Hi guys! I want to take you back to a Christmas past. I was eagerly trying to finish my shopping early and find all of the perfect gifts for my loved ones. I wanted money to be no object, so if I found something that looked like the perfect gift, I bought it. My only plan was to just pay my credit off after all my shopping was done. No budget. No limit. Just shop and pay the bill later. Now, I want to make sure I’m very clear with my next statement here….
DON’T. EVER. DO. THAT.
The vast majority of us were not born into an inheritance, and the vast majority of us are not independently wealthy. The ONLY time you have the freedom to shop and not pay attention to how much you’re spending is when you get into one of those situations. Well…. maybe…. MAYBE.
The good thing about my indulgence was that I had the money to pay my credit card bill in full, but that did nothing to alleviate the sticker shock when I realized how much I really spent. Again, DO NOT DO THIS. It was a blessing that I already had the money to take care of the damage, but that was not a financially smart plan. It could have easily blown up in my face and become something that took years to recover from. The only reason why it didn’t is because I did make smart financial decisions BEFORE that shopping spree and had some money saved to pull from later.
Now, I’m not saying that you can’t ever buy what you want because you absolutely can. You just need to plan for it. I’ve learned that the best plans are the ones made in advance. If there’s one thing you should not be playing with, it’s your money. Do not make rushed decisions, and do not make last-minute decisions when it comes to your finances. (Or anything really, but we’re sticking with finances right now.) Give yourself time to reasonably save for whatever gift or other purchase goal you have. I still try to find that perfect gift for my loved ones, but several things have changed.
1. I made a plan. I sat down and thought through all of the gift-giving opportunities I have in a year – birthdays, anniversaries, Christmas, everything – and wrote them down. Now, I see at a glance exactly who I want to buy gifts for in a year and how many times I’m going to do it. These moments are not going to sneak up on me and compel me to overspend. When something sneaks up on me, I may be less likely to spend time looking for a good deal and just buy something as quick as I can to make sure I’m able to get or send it in time for whatever event is coming up. I also set reminders on my phone about 2-3 weeks before each event to remind me to start looking in case I hadn’t started already.
2. I set limitations and made a budget. This is probably THE most important step. A good budget is your friend, people! I set a limit for how much I wanted to spend for each event, making sure that it was something I could comfortably afford and built my budget around that.
3. I totaled it up & take small bites. Once I knew how much I wanted to spend at each event, I totaled it then divided the total by the number of times I get paid in a year. I don’t set aside the full chunk of money all at once to pull from throughout the year. You certainly could if that works for you and your financial situation – could be good use of a tax refund for example – but it works best for me to consistently set aside smaller amounts and draw from that savings as needed. Like the saying goes, you eat an elephant one bite at a time. No matter which way you do it though, the point is that by the time an event rolls around, aim to already have cash set aside to buy the gifts.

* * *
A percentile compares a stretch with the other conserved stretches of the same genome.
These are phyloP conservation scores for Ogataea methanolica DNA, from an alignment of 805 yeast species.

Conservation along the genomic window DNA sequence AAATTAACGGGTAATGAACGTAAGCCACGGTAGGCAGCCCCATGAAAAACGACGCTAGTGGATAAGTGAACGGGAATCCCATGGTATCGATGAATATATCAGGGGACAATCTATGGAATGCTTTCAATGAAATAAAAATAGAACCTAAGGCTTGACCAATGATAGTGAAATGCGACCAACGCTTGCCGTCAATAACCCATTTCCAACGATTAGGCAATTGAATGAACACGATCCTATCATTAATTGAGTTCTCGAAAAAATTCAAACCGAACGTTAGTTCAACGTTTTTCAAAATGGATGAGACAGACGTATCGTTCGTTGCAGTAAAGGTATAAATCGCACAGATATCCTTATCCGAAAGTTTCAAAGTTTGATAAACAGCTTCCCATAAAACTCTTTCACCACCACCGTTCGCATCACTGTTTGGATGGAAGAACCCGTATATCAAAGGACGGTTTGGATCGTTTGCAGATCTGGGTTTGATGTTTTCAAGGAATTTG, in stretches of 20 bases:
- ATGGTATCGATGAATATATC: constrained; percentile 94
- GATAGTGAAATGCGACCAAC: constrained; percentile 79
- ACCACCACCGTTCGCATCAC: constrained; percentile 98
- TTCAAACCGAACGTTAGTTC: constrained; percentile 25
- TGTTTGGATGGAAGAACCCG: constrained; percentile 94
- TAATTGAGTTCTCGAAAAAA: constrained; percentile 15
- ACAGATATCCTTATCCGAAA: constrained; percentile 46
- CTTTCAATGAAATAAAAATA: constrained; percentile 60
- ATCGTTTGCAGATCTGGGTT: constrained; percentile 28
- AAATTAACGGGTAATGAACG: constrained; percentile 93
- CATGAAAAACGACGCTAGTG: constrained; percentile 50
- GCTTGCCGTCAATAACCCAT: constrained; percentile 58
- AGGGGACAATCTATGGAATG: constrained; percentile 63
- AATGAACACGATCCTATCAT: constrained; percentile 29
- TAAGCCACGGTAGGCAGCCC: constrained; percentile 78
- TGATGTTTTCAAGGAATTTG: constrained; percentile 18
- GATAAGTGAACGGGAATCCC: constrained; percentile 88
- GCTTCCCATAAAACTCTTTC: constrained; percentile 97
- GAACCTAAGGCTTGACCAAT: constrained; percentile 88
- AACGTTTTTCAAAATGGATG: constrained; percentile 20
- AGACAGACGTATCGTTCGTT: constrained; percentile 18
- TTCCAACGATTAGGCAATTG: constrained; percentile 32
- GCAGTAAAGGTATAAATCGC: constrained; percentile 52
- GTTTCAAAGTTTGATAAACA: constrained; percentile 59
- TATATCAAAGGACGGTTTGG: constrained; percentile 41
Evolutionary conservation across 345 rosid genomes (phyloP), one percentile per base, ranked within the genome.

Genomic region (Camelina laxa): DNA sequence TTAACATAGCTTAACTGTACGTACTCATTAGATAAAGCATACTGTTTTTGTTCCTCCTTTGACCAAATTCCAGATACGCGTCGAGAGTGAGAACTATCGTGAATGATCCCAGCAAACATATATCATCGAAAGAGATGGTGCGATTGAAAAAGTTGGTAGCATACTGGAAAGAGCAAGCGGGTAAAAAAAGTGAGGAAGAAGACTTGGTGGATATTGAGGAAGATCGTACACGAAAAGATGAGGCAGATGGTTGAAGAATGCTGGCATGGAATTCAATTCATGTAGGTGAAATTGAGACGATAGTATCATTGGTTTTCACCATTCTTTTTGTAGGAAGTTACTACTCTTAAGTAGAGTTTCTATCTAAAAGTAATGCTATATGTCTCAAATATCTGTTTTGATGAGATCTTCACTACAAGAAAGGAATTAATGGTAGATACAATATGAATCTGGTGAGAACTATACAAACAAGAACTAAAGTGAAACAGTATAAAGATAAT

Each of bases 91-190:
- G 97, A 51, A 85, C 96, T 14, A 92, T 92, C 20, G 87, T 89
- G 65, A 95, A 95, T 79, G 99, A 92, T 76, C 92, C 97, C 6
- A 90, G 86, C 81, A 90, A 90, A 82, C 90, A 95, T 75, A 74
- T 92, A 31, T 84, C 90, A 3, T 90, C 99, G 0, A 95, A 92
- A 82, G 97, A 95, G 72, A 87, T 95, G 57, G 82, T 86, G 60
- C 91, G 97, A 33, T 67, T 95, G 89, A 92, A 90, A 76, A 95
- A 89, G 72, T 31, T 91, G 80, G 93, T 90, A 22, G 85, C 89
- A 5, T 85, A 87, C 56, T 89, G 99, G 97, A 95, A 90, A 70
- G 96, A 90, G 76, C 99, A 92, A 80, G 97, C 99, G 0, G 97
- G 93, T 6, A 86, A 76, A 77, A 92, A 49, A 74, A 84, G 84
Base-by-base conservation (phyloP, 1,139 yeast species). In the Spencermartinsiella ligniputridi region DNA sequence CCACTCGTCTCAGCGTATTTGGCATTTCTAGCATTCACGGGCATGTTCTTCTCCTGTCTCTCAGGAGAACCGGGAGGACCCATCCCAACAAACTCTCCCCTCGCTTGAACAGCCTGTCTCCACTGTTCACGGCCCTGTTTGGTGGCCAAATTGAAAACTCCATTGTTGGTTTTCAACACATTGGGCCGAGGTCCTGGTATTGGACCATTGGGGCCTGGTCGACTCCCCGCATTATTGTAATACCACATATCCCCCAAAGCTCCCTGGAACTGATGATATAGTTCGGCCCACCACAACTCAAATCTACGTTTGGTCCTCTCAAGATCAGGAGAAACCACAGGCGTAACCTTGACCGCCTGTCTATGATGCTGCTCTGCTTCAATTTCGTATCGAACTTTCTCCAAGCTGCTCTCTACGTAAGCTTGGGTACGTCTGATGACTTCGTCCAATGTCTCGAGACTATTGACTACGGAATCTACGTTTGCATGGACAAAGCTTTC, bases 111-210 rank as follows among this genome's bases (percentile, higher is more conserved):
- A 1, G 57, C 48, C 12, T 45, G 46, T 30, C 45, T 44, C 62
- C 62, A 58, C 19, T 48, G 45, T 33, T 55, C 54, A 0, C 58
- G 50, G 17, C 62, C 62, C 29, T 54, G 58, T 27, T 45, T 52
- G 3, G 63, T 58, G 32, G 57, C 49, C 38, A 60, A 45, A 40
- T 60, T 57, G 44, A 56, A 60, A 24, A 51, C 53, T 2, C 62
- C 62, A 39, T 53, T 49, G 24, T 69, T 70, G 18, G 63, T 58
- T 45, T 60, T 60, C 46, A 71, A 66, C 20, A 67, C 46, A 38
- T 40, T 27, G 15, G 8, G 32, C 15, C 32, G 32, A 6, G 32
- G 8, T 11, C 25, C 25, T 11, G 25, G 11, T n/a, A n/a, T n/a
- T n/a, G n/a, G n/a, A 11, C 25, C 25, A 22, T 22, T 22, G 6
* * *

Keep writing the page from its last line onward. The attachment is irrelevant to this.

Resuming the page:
That’s it! Easy peasy. So, when do you get started saving for next year’s Christmas gifts? Right now! Some people call this a holiday fund and start saving at the beginning of the year. I prefer to save for all gifts (for all recurring events, not just Christmas) year-round. I have a separate savings account and treat this money similar to an emergency fund. I put a little in from every paycheck and only pull from it when it’s time to buy a gift.
It’s really a great strategy for any purchase you have coming up though, not just gifts. Calculate the total cost, then figure out how much you can comfortable set aside from each paycheck to pay for it. You don’t have to put things on a credit card then make payments until it’s paid off. Turn that around. Set the money aside yourself, then cash flow your purchases. It may require patience and a little extra dedication, but you can do it. And if you use a savings account to store your money until you’re ready to use it, you’ll be earning some interest rather than paying interest to the credit card company – nice little bonus.
I encourage you to give this a try. You can cash flow your gifts or anything else for that matter with just a little advance planning. Just remember, a budget is your friend. It’s not a restriction on your money. It’s being intentional with your money and telling it where you want it to go. Rather than wondering where your money went (like I did at first!), you’re giving a purpose for every dollar upfront. There’s peace of mind knowing that the money is there when you need it, and you don’t need to go into debt to take care of something. And let me tell you, that’s a good feeling!